Dwindling of Colorado River linked to climate change, energy production

The Colorado River cuts through a mesa. (Photo/Wolfgang Staudt, Flickr)

Hard to imagine in a year when snowpack up until recently has been more than 200 percent of normal in the Colorado River Basin and its major tributaries on the state’s Western Slope, but the long-term prognosis for the river that provides water to more than 30 million people in the Desert Southwest is not good.

A new interim report released this week by the federal government, Colorado and six other states along the river suggests that “by mid-century the average yield of the Colorado River could be reduced by 10-20 percent due to climate change. Meanwhile, the Basin States include some of the fastest growing urban and industrial areas in the United States. Increasing demands coupled with decreasing supplies will exacerbate imbalances throughout the Basin in the future.”

Sobering stats from non-hysterical sources like the U.S. Bureau of Reclamation and the major stakeholders along the river. The full report will be released in digestible chunks over the next year or so and is aimed at coming up with some collaborative approaches to solving inevitable conflicts among the various user groups. For instance, energy production versus agriculture versus residential development versus outdoor recreation versus wildlife and riparian habitat.

Some will no doubt say such a report is a waste of federal and state funding and that scenarios suggesting global climate change will be a factor are politically motivated. But the climate change model is one of just four possible scenarios contemplated in the report, and an ongoing drought that has depleted Lake Powell and other major reservoirs along the Colorado is factually impossible to deny.

“We are fortunate here in that the State of Colorado has recognized the importance of understanding the future water supply and demand challenges, and we have made great steps forward in identifying issues and strategies,” Jennifer Gimbel, director of the Colorado Water Conservation Board (CWCB), said in a recent release.

“Studies such as the Statewide Water Supply Initiative (SWSI 2010) and the efforts of the CWCB and the Interbasin Compact Committee (IBCC) help us to explore possible solutions to meet these future challenges. The Basin Study is a model of states working together on these issues in a more holistic and comprehensive manner.”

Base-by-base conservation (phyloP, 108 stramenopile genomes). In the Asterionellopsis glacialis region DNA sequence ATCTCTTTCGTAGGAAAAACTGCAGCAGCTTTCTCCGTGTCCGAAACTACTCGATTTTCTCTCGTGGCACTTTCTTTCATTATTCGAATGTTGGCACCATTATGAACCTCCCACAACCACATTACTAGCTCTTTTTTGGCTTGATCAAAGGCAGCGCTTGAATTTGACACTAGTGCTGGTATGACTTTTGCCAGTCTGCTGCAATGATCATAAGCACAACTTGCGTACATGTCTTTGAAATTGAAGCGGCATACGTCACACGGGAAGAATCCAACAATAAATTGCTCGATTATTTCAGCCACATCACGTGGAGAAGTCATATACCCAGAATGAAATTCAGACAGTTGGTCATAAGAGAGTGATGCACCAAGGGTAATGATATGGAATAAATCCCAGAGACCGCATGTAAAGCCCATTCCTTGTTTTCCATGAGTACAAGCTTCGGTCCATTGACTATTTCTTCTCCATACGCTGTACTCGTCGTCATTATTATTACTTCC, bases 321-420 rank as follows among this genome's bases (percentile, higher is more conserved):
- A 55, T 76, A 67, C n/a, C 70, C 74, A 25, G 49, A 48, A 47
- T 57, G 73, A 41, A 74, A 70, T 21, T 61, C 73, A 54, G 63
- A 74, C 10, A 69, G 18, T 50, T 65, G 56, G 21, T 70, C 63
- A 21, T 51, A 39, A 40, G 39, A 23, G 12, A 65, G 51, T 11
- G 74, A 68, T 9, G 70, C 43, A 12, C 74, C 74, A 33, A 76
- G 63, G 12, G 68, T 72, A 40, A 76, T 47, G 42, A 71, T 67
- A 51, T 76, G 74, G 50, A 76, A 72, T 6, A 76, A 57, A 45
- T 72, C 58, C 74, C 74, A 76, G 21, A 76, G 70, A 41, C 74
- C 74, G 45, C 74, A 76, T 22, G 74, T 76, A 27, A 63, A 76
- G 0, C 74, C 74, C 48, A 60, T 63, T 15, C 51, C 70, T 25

And it is virtually impossible to talk about climate change and energy production without talking about water supplies. The debate over oil shale production, for instance, almost always begins and ends with water. How much is required to produce oil from oil shale? Where will that water come from? And is it worth it when considering the carbon dioxide produced when developing and utilizing that resource compared to other forms of energy such as natural gas, wind and solar.

Colorado voters, to some degree, seem to be increasingly capable of making the connection between climate change and water supplies, becoming one of the first states in the nation to approve a renewable energy standard in 2004. Perhaps that stems from living in a high alpine desert where water, or the lack thereof, is always at the forefront of major public policy debates.

Even conservative columnist Vince Carroll cites that voter awareness in a column in today’s Denver Post questioning U.S. Rep. Doug Lamborn, R-Colo., for joining eight other members of the House in an attempt to defund the National Renewable Energy Laboratory in Golden.

“Colorado voters approved this state’s first renewable-energy mandate in 2004, and the expanded standard is probably as popular as ever,” Carroll writes. “Yet electricity ratepayers have to subsidize green technologies. Wouldn’t it be nice if that weren’t necessary — if renewables could compete in the marketplace without the mandates, subsidies and cost-shifting gimmickry that now prop them up? From both a political and policy standpoint, pulling the plug on research is an atrocious idea.”

Of course, some on the left have suggested it would be nice if century-old fossil fuel production companies enjoying record profits as gas prices have spiked this spring could also do without tax breaks and subsidies. But the powerful oil and gas lobby successfully squelched that line of debate in the GOP-controlled House.

Which brings the subject, inevitably, back around to water. ExxonMobil and Shell, both heavily involved in oil shale research and development on Colorado’s Western Slope, are two of the biggest holders of water rights in the troubled Colorado River Basin. Ultimately, ‘Big Oil” will have a lot to say about how the dwindling resource is consumed in the increasingly populous Desert Southwest.

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